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Examples of How Much Various “Factors” Affect Interest Rates

A woman applies for a mortgage online with her laptop in a coffee shop, there are many factors that can affect the interest rate borrowers qualify for.

We constantly remind everyone that there is no “one interest rate,” b/c so many factors affect individual rates.

I linked to those factors last week and set them out again below.

We often get questions though in regard to how much each of those factors affects a borrower’s interest rate, so I am providing some examples today.

Our standard rate quote in every blog is for an 80% loan-to-value, $500,000 purchase of a Single Family Residence with a 740+ credit score and a 30-day lock.

Below are rate quotes with different factors changed to illuminate how much those factors affect interest rates.

For the rates set out below, ALL factors are the same except for the one differing factor set out under the “FACTOR” column.

Standard 80% LTV Rate Quote2.875%*
639 Credit Score3.875%
Condo 3.0%
5% Down3.0%
90-Day Lock3.0%
Investment/Non-Owner Property4.125%
60% LTV2.75%

In “normal” markets where there are no capacity or COVID-19 issues, the cost for longer lock periods is much higher than it is now. But lenders are encouraging longer lock periods with lesser charges to give themselves more time to process loans. Also, when some of the above factors are coupled on top of each other (such as low credit scores and small down payments), the effect on the rate can be as much as 2% or more.

Here are 12 factors that affect almost every borrower’s interest rate:

#1 – Property Type

Condos, high-rise condos and multi-unit dwellings (2 – 4 units) usually have higher interest rates associated with them, as compared to single-family dwellings.

#2 – Property Use

Investment properties have higher rates than owner-occupied properties.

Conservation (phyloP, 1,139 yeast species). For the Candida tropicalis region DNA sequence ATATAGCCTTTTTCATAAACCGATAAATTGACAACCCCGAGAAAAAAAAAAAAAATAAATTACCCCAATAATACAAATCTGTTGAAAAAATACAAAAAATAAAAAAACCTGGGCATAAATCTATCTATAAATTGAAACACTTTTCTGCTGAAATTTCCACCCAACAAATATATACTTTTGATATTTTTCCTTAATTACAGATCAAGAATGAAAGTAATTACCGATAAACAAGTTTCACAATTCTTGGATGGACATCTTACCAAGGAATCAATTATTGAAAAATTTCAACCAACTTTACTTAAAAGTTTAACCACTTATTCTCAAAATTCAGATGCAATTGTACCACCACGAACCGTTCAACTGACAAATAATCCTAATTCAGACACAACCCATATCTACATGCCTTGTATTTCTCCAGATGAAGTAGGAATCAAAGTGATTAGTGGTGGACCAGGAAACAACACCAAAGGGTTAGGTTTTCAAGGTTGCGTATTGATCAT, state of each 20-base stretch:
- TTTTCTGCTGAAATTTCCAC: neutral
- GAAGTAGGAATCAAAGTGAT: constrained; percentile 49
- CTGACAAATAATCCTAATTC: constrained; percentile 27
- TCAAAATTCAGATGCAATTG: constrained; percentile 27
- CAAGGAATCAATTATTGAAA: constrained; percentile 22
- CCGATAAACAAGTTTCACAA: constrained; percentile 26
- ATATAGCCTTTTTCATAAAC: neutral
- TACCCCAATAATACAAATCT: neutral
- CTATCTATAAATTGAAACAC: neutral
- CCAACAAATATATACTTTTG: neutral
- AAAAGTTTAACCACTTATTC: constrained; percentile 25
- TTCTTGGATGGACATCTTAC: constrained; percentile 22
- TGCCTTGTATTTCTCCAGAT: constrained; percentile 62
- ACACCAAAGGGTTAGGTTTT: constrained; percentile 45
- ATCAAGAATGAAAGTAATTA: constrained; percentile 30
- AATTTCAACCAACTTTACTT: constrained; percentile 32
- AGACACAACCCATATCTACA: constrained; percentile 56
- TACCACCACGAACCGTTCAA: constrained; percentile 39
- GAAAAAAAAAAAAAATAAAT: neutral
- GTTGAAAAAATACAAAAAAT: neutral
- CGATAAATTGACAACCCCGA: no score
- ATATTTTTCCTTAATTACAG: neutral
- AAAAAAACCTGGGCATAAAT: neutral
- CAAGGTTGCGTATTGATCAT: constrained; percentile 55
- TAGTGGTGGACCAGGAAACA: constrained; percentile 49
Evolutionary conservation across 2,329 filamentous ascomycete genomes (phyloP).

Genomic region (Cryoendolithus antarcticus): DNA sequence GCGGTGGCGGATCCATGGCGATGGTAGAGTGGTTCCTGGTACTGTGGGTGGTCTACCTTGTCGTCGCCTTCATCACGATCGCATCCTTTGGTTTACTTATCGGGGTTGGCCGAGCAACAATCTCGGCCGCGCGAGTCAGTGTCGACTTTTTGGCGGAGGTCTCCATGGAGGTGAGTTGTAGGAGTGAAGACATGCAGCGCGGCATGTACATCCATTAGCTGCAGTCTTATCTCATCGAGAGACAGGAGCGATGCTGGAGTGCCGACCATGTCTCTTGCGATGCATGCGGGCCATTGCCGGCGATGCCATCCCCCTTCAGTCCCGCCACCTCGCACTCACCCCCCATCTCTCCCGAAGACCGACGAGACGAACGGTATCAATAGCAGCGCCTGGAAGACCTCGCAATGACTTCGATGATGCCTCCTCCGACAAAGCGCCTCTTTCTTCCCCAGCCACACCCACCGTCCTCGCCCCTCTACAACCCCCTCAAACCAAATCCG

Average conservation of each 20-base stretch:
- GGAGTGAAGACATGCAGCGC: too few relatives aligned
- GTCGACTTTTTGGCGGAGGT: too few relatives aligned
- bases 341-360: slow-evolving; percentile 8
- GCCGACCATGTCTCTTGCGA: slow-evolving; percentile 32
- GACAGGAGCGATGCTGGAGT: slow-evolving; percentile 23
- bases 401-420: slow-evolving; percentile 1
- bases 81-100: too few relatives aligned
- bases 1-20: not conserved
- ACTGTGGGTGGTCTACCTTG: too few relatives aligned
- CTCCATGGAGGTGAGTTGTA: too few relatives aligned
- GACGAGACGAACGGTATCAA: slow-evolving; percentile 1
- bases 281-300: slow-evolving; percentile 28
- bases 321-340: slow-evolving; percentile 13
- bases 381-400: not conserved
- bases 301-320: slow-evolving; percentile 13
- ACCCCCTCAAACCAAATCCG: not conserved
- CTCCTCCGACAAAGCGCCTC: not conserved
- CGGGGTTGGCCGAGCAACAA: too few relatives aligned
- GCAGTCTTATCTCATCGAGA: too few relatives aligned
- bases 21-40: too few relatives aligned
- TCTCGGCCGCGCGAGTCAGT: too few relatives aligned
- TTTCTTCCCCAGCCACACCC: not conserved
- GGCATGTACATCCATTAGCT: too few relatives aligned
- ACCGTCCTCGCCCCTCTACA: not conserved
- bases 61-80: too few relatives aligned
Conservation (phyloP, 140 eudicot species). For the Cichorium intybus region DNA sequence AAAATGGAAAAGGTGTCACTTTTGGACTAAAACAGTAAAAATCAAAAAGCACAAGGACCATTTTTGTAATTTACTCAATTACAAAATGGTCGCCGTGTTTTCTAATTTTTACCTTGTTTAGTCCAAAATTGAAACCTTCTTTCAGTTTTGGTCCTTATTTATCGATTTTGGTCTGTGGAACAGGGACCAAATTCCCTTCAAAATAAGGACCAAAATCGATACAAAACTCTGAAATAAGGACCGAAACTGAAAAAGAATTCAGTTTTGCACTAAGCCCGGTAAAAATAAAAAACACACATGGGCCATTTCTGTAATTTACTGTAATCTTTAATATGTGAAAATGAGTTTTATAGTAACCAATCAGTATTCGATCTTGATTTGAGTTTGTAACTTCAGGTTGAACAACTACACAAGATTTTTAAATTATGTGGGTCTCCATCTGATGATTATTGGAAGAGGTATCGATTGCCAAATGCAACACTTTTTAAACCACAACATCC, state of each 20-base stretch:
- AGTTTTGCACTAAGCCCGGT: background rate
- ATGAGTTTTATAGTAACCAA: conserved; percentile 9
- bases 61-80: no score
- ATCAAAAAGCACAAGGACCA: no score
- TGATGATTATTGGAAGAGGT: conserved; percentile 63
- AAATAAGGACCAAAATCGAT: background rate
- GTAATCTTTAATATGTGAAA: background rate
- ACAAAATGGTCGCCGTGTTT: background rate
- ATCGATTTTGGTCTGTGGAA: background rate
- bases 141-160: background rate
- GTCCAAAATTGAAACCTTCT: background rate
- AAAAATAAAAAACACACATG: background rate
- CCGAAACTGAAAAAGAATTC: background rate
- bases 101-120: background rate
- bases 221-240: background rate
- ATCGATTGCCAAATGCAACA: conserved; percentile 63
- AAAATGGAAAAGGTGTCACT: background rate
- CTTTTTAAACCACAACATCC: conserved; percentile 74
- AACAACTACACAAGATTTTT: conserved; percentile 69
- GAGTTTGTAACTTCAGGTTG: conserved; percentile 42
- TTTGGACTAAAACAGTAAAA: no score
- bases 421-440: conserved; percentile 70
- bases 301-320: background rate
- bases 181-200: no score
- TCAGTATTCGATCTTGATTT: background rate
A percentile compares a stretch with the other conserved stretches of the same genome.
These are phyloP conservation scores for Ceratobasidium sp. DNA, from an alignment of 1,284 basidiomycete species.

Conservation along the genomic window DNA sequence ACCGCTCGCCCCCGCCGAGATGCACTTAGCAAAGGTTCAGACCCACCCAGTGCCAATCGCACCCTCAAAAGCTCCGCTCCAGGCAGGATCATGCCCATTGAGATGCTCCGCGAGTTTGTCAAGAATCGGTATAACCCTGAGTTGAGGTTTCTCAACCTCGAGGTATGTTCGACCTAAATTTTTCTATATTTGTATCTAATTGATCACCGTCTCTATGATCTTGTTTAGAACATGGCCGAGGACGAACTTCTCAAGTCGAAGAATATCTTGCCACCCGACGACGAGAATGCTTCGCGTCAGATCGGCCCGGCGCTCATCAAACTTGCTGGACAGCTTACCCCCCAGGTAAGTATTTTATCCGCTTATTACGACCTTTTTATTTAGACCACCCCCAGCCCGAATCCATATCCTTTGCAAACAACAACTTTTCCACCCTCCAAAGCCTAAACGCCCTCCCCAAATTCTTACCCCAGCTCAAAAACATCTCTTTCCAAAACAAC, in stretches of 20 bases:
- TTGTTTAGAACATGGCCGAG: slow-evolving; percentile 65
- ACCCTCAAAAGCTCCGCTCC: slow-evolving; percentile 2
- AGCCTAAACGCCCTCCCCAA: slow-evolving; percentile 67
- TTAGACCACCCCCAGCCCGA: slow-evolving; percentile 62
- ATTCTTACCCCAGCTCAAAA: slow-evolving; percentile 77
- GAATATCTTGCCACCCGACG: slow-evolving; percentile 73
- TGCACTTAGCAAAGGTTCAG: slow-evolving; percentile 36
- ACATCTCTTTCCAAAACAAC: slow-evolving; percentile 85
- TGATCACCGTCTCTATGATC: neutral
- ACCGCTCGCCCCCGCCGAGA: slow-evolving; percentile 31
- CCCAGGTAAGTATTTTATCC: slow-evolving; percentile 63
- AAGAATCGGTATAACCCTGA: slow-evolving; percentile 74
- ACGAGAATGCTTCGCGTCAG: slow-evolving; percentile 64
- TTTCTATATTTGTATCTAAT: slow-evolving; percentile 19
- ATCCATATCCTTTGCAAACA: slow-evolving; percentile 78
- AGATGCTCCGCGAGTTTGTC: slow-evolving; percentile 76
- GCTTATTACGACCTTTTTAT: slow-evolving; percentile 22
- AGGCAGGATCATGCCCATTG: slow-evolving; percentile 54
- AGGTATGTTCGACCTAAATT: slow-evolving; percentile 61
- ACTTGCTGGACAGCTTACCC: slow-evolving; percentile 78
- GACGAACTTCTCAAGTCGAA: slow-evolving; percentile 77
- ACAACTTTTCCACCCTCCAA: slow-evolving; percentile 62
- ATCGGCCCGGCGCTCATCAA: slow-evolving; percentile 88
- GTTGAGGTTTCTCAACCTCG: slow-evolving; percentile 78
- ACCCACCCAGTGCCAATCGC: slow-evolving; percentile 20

#3 – Credit Scores

Credit scores significantly affect rates. A borrower with a 750 mid-score might have a rate as much as 1% lower than a borrower with a 670 mid-score.

#4 – Down Payment

The bigger the down payment, the lower the rate, in most cases.

#5 – Loan Amount

Very small loans (under $150,000 for example) can have higher rates, as can very large jumbo loans (over $3 million for example). In addition, “Low Balance” conforming loans under $484,350 will have lower rates than “High Balance” conforming loans (from $484,350 to $726,525).

#6 – Loan Type

FHA and VA rates are usually lower than conforming (Fannie/Freddie) rates, and our jumbo rates are currently the lowest of all for very strong borrowers.

#7 – Rate Lock Period

Interest rates can be “locked in” or guaranteed prior to close of escrow for 15, 30, 45 or 60 days in most cases. The longer the lock period, the higher the rate. Many lenders quote rates associated with very short 15 day lock periods, even though most escrows require longer lock periods.

#8 – Fixed Period/Loan Maturity

The longer a rate stays fixed, the higher the rate. For example, a 7/1 ARM (fixed for seven years) will usually have a lower rate than a 15-year fixed-rate loan, and a 15-year fixed-rate loan will have a lower rate than a 30-year fixed-rate loan.

#9 – 1st/2nd Combo Loans

Loans with a concurrent 2nd mortgage can have higher rates too, depending on the loan-to-value ratio.

#10 – Points/Fees

Lenders often have hidden points and fees in their quotes that they are not disclosing up front when they just quote a rate.

#11 – No Cost Refi’s

“No cost” refinances have higher rates than refinances that have fees built in. This is b/c lenders have to charge higher rates for a “no cost” loan in order to generate enough extra “commission” to be able to pay for closing costs on behalf of borrowers.

#12 – Cash Out Refi’s

When refinancing borrowers increase their loan amounts in order to pull “cash out” against their home, rates are usually higher depending on the “loan to value” ratio.

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Jay Voorhees
Founder/Broker | JVM Lending
(855) 855-4491 | DRE# 1197176, NMLS# 310167